Factors that may increase the chance of a nose fracture include:
Any condition that causes frequent falls, such as:
- Increased age
- Seizure disorder
- Alcohol use disorder
- Previous nose fracture or nose injury
- Participating in sports, especially contact sports
- Reckless behavior during recreational activities or driving
- Failure to wear a seat belt —keep in mind that airbags can also sometimes cause injury
You will be asked about your symptoms and how the injury occurred. Your nose and face will be examined for:
- Irregularities in the shape
- Movement of the bones of the nose and face
- Rough sensation when the nose is moved
- Pain or tenderness to touch at the nasal bridge
- Injury to the nasal septum (especially hematoma)
- Any fluid from the nose, such as blood or cerebrospinal fluid (in severe cases)
Although not necessary, imaging tests may be done to confirm the fracture, and check its location and severity. They usually are not done until the inflammation goes down. Imaging tests may include:
- CT scan
Treatment depends on the severity of the fracture. If the nose is broken and in position, the only treatment needed is home care. It is important to be careful to not bump the nose while it heals. More severe fractures may need realignment or surgery.
Ice can be used to help reduce inflammation and pain.
Prescription or over-the-counter medications may be given to help reduce inflammation and pain.
Realigning the Bones
If the nose is out of position, obstructing your breathing, or causing other problems, then the doctor may:
- Drain any blood that may have collected in or around the septum
Set the fracture by:
- Moving the bone back to its normal position after the inflammation has gone down
- Stabilizing the bone with gauze packing on the inside and a splint or tape on the outside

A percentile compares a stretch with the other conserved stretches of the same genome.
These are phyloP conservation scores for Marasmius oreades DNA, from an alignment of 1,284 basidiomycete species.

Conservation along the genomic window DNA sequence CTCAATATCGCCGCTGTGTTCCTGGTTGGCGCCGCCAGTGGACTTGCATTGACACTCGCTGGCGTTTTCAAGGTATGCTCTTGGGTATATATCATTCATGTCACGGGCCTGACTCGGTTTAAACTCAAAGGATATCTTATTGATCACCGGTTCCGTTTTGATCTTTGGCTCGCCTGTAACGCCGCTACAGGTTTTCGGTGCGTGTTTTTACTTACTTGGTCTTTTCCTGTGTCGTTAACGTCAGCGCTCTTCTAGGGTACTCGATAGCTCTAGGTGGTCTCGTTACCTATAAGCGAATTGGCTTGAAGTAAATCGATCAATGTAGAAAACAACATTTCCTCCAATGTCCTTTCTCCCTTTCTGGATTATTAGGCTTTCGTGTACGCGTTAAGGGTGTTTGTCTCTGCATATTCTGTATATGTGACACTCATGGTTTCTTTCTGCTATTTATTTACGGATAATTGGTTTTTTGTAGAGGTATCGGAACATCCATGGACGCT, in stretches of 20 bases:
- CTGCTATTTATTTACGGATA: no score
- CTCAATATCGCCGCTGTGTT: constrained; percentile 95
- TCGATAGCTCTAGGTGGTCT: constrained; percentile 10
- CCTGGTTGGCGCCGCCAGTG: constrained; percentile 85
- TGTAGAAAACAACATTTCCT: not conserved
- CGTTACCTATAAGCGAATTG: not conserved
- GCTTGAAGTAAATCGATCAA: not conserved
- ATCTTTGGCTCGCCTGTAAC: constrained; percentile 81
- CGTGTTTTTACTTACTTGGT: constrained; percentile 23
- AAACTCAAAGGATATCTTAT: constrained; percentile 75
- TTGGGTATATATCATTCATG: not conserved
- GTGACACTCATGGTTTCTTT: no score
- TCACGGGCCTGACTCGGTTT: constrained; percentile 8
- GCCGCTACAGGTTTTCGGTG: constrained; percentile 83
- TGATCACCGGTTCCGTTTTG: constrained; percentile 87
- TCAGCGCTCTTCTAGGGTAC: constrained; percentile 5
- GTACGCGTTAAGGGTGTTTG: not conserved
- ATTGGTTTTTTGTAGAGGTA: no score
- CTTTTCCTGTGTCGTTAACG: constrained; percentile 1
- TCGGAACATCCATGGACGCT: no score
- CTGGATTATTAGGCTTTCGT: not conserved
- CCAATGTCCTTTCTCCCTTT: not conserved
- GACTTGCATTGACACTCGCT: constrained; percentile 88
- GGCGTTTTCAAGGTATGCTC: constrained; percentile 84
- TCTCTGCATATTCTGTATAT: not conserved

Surgery may be needed to set the fracture if:
- The fracture is severe and will not heal without surgery
- The nose is severely misshapen
- The fracture impairs breathing
This content is reviewed regularly and is updated when new and relevant evidence is made available. This information is neither intended nor implied to be a substitute for professional medical advice. Always seek the advice of your physician or other qualified health provider prior to starting any new treatment or with questions regarding a medical condition.
Edits to original content made by Denver Health.
Copyright © EBSCO Information Services
All rights reserved.
a (Broken Nose)
American Academy of Cosmetic Surgery http://cosmeticsurgery.org
Family Doctor—American Academy of Family Physicians https://familydoctor.org
The Canadian Society of Plastic Surgeons http://www.plasticsurgery.ca
The College of Family Physicians of Canada http://www.cfpc.ca
Fractures of the nose. Merck Manual Professional Version website. Available at: http://www.merckmanuals.com/professional/injuries-poisoning/facial-trauma/fractures-of-the-nose. Updated September 2016. Accessed August 30, 2017.
Isolated nasal bone fracture—emergency management. EBSCO DynaMed Plus website. Available at: https://www.dynamed.com/topics/dmp~AN~T910337/Isolated-nasal-bone-fracture-emergency-management . Updated August 30, 2017.
Nasal fractures. American Academy of Otolaryngology—Head and Neck Surgery website. Available at: http://www.entnet.org/content/nasal-fractures. Accessed August 30, 2017.
Ondik MP, Lipinski L, Dezfoli S, Fedok FG. The treatment of nasal fractures: a changing paradigm. Arch Facial Plast Surg. 2009;11(5):296-302.
Rother T, Riechelmann H, Gronau S. Secondarily accelerated foreign bodies as a source of danger from airbag deployment. HNO. 2006;54(12):967-970.